Maritime and Seafood Industry Museum
The new Maritime and Seafood Industry Museum on Point Cadet in Biloxi, Mississippi opened on August 2, 2014. The museum’s mission is to preserve and interpret the maritime history and heritage of the Mississippi Gulf Coast. The museum includes exhibits on shrimping, oystering, recreational fishing, wetlands and managing marine resources. Skills such as marine blacksmithing, wooden boat building, netmaking, and shrimp peeling are explored.
The original museum, located on the same site overlooking the Gulf of Mexico, was destroyed by Hurricane Katrina in 2005. The newly opened museum was designed to sustain severe flooding and hurricane-force winds, while showcasing maritime artifacts through a “Ship in a Bottle” effect.
To meet FEMA guidelines for construction within a coastal AE flood plain, the museum’s first level is elevated 2 ft. above the base flood elevation and 10 ft. above grade. The building is founded on 16 inch diameter, augured and cast in place concrete piles that descend to a depth of greater than 50 feet. The 19,580 SF building cost just over $8 million and was built through a federal, state and city partnership.
The museum’s top artifact is the historic sloop Nydia, built at the Johnson Shipyard in Biloxi in 1898 and measuring 30 feet long by 40 feet high with mast raised. The Nydia was constructed of steam bent oak and cypress. The northern and eastern facades of the museum are almost entirely glass, making Nydia visible from the exterior, especially when dramatically lit at night.
Daria Pizzetta is a partner with H3 Hardy Collaboration Architecture in NYC and led the design team that designed the museum. She was born and raised on Point Cadet in Biloxi and is very familiar with the history of the area. The museum holds special meaning to her, as weeks before Hurricane Katrina, Pizetta’s grandmother donated much of the family’s maritime memorabilia to the museum. These artifacts, along with her grandparents’ home and all of their Point Cadet neighborhood were wiped out in the 30 foot storm surge.
The southern and western facades are predominantly precast concrete patterned to resemble the white clapboard siding of the houses that once surrounded the site. Families who worked in the fishing industry, including Pizzetta’s grandparents, lived in those houses from the turn of the last century until they were lost in the storm. The vertical and horizontal sunshades were designed to reduce solar heat gain and to recall the corrugated tin roofs that topped the houses. ‘That was a gesture toward the community,” Pizzetta says. “We didn’t want to just put some modern glass structure here that had no relationship to the grounds it is sitting on.”
YKK AP America Inc. was the only curtain wall manufacturer to meet all of the project requirements, which included custom vertical sunshades. To qualify as hurricane impact products, systems must be engineered and tested including framing, glass and anchoring. In addition to the testing required for non-impact products, impact systems must be tested per ASTM E 1886 and 1996. The system is impacted by a 9 lb. 2 x 4 lumber traveling at 50 feet per second, followed by 9000 positive and negative pressure cycles with pressure varying up to the full design pressure, which was 90 psf for this project.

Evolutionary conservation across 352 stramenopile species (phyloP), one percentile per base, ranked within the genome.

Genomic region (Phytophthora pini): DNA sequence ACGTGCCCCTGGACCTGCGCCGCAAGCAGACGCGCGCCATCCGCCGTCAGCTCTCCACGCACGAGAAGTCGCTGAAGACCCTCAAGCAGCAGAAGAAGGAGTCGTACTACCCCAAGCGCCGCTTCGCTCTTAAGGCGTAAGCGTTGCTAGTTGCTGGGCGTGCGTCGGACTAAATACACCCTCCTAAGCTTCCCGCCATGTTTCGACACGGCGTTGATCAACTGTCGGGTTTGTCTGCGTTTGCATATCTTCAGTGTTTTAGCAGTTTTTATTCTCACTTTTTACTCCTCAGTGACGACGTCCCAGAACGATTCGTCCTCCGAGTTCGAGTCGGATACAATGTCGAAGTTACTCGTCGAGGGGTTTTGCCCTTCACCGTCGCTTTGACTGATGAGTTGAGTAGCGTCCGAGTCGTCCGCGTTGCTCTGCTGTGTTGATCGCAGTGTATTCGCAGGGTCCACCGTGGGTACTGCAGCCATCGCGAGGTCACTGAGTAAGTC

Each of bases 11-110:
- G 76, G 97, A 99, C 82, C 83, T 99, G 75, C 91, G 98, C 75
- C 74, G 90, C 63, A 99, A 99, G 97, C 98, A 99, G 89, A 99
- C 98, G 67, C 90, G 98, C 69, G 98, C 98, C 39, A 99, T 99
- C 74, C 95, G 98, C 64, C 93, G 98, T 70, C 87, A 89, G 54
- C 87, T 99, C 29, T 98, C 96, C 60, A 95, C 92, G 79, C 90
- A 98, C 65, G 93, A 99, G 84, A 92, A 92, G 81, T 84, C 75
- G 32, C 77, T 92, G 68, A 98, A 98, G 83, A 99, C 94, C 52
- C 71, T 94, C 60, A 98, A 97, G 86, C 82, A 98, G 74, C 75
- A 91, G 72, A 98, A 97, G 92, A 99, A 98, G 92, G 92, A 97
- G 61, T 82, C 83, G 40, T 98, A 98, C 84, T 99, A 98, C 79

The original design of the building included curtain wall on the entire south elevation, facing the Gulf of Mexico. Energy modeling indicated this would be a problem. To bring energy consumption back within the desired zone, the south elevation was changed to mostly precast and a special shading challenge had to be addressed on the East / Northeast elevation. The design intent with the vertical sunshades on this elevation was to work with the sun angle of the rising sun to optimize the view in the vaulted gallery space while blocking as much glare and solar heat gain as possible. In order to achieve the goal, the vertical louvers needed to be progressively closer together as they approached the southernmost part of the elevation. Due to glass aspect ratio restrictions, the needed louver spacing could not be achieved by attaching to the curtain wall mullions, meaning the vertical sunshades would have to be attached to and supported by the curtain wall horizontals. The mounting brackets were engineered to attach to the curtain wall horizontals to accommodate uniform mullion spacing while the sunshade spacing became progressively smaller. The 3” x 8” back member of the curtain wall system was easily able to accommodate the additional dead load of the
vertical sun shades.
On the north side, about half of the building is a vaulted gallery space. The total interior height of the curtain wall is over 42 feet, with the curtain wall anchoring to two horizontal steel tubes. Steel reinforcement inside the curtain wall was used in the corners, but nowhere else. Installation of the curtain wall, entrances and sun shades progressed very comfortably with A1 Glass Services Inc. from Covington, Louisiana. Per Ken Harvey at A1, “With the help from YKK AP’s Project Center, this was the smoothest, complicated job that we have worked on in several years. With the engineering work they put into the job, areas we were concerned about turned out to not be problematic after all.”
The YHC 300 OG curtain wall and Model 35H entrances are part of YKK AP’s ProTek® line of hurricane impact and blast mitigating products. ProTek® is more than just a collection of products, with an ongoing commitment to product development and application engineering support for projects large and small.